7 a.m., Jan. 28
Tips, lies, and the Linkery
A response to Slate's publication of an article by former Linkery owner Jay Porter
After eight years of stuffing sausages and pushing the issue of farm-to-table dining, sometimes earning short mentions in major media outlets, North Park’s Linkery called it quits. Prior to the mid-July closure, its then-owner Jay Porter published a sanguine farewell on the Linkery website. Rather than admit defeat in the cutthroat game of restauranteurship, Porter shrugged off the Linkery’s failure as a chance for growth, writing:
“...we are finding that we can’t, given our circumstances, make our restaurants the best they can be--which I believe is the least and most we can ask of ourselves and of any community enterprise. Simply put, it’s time for us to move on, and let new operators bring their unique gifts to the community.”
He also made public his intentions to move to San Francisco, or elsewhere in the Bay Area, and invest his time in another restaurant, presumably along the same lines as the Linkery.
That attitude is precisely what made Porter such a polarizing figure in the San Diego restaurant community. His righteous, often self-aggrandizing vision for the restaurants he owned earned him his fair share of critics, and even a few enemies, but it’s also what drove the Linkery to periodic moments of sheer gastronomical brilliance on par with anything else in town. It’s a matter of giving credit where credit is due that we can’t, or at least won’t, vilify Jay Porter and the Linkery that was.
In the end, there’s nothing wrong with writing whatever you want, on your blog that represents your business, especially if you happen to be an extremely outspoken small businessman like Jay Porter. There’s no obligation to chase the truth or be terribly self-critical in a private forum. It’s another thing entirely to broadcast dubious claims (some people might even say outright fabrications) to a national audience.
On August 14th, Slate.com published an essay by Porter. The Huffington Post reblogged it the next day. In the essay, Porter defends the most controversial aspect of the former Linkery: the 18% service charge added to every guest check in lieu of accepting tips. For basically the entire life of the Linkery, Porter waged a one-man war against his detractors in the press, online, and in person. The man deserves credit for sticking to his guns and defending the “no tipping” policy, to the death of the restaurant and beyond. At this point, it almost doesn’t matter whether the system was good or bad. In truth, it wasn’t even half as big a deal as its enemies and champions made it out to be, but, for whatever reason, the Linkery’s tipping policy was always the most divisive issue.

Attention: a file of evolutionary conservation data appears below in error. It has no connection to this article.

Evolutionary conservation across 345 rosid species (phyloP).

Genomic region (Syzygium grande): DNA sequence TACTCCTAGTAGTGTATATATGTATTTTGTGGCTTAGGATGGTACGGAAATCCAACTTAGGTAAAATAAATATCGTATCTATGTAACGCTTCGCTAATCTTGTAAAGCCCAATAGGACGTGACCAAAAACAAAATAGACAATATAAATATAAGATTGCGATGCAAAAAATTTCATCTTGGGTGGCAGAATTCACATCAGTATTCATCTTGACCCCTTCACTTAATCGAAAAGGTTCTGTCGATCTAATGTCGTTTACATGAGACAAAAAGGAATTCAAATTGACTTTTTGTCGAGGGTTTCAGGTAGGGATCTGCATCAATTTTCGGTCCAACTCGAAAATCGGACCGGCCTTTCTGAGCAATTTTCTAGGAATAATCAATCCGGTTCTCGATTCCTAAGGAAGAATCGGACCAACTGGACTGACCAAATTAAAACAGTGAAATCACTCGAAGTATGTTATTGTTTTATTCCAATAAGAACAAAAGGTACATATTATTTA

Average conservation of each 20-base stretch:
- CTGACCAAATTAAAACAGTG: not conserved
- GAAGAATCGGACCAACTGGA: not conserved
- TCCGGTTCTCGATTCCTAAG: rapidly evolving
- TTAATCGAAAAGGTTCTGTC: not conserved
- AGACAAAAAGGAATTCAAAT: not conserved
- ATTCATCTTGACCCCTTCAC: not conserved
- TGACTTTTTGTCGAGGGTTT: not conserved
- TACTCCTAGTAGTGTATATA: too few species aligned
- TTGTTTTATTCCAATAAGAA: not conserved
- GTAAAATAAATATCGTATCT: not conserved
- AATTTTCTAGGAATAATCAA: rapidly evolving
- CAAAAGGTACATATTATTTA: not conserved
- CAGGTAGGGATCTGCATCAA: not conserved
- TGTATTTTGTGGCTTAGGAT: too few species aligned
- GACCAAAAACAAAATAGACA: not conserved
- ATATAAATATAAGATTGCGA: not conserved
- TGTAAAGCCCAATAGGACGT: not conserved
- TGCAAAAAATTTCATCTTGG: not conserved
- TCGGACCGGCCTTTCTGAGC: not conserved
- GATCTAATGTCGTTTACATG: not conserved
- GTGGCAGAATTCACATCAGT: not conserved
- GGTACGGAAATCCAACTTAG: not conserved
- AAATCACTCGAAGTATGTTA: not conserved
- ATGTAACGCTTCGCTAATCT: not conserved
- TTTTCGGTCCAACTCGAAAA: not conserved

The problem with the Slate article is that Porter claims the abolition of voluntary gratuity caused significant, somehow measurable improvements to service at the restaurant. He writes:
When we switched from tipping to a service charge, our food improved, probably because our cooks were being paid more and didn't feel taken for granted. In turn, business improved, and within a couple of months, our server team was making more money than it had under the tipped system. The quality of our service also improved. In my observation, however, that wasn't mainly because the servers were making more money (although that helped, too). Instead, our service improved principally because eliminating tips makes it easier to provide good service.
While the Linkery was known for many things good and bad, it never had a reputation as a restaurant with excellent service. It’s not too hard to find reviews by San Diego restaurant critics that take umbrage with the Linkery’s service, regardless of the tipping and alongside praise for the sometimes-brilliant food. So, where does Porter get off making claims that his restaurant’s service was superior? It would be easy to pass the man off as a blowhard, but that’s not really in his character.